Or that's what some scholars at Oxford University say. They analyzed the play's vocabulary, rhymes, and rhythms and found Middletonian traces:
Writers have their own distinctive literary "fingerprints" - a kind of stylistic DNA - and a highly-detailed analysis of the language in the play shows "markers" strongly linked to Middleton.
The rhyming and rhythms of sections of the play, the phrasing, spelling and even individual words suggest the involvement of Thomas Middleton.
As an example, the word "ruttish" appears in the play, meaning lustful - and its only other usage at that time is in a work by Middleton.
Maybe Middleton helped write the play(s) and maybe he didn't—whoever wrote all those characters had a huge stylistic bandwidth and must've been a hell of a mimic. Either way, I don't have a dog in the hunt over who wrote Hamlet and Lear and the rest. We have the plays, the plays are a cornerstone of human culture (a festival in England is now performing all 37 Shakespeare plays in 37 different languages, including Maori, Shona, and Urdu), and the debate over authorship is a parlor game.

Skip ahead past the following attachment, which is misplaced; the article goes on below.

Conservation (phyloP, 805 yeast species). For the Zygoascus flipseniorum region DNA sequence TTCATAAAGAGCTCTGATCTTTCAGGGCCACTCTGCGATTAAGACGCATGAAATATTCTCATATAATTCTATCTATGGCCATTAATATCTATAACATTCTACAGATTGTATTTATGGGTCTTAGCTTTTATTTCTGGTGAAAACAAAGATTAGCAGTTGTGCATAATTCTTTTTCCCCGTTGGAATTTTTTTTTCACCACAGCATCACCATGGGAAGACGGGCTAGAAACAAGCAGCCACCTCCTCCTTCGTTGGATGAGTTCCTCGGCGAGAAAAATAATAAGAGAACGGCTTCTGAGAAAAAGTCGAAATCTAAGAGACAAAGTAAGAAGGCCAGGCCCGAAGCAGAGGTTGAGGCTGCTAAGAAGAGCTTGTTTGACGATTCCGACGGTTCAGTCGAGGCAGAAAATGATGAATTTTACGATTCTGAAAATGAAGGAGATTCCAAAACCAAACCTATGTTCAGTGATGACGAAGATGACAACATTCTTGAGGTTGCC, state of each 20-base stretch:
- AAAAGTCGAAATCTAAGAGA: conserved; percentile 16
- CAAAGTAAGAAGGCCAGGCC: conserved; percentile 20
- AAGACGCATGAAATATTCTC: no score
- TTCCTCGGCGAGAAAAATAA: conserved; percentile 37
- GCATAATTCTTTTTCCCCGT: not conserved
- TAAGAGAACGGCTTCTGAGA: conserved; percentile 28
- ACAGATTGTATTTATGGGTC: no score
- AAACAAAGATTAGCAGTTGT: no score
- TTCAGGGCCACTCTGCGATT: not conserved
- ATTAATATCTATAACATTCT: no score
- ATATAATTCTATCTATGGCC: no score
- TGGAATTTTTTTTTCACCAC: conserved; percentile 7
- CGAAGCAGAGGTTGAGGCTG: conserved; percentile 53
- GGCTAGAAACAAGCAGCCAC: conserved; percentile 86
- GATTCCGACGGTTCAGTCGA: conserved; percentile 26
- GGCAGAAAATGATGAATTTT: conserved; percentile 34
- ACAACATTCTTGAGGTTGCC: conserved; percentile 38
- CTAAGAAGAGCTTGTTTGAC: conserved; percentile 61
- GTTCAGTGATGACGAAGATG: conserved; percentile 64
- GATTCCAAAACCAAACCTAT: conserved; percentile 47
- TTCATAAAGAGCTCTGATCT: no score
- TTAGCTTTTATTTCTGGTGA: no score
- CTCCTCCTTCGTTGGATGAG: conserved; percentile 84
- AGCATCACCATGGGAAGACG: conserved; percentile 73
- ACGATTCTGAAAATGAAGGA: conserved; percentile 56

More to the point, the scholars point out that playmaking during Shakespeare's time was far more collaborative and ensemble-driven than we usually think. The romantic, iconic image of one genius madly scribbling alone in his garret might not be quite right.
Instead, it may have looked more like the mess of collaboration—which might account for that huge stylistic bandwidth. As one of the scholars put it: "We need to think of it more as a film studio with teams of writers."
*Speaking of Middleton, anyone remember that production of The Changeling adapted by Bret Fetzer and performed at the Rendezvous a few years ago? Good stuff—and an early design by Matthew Smucker, who has become one of the great go-to designers in town, get called out in the review.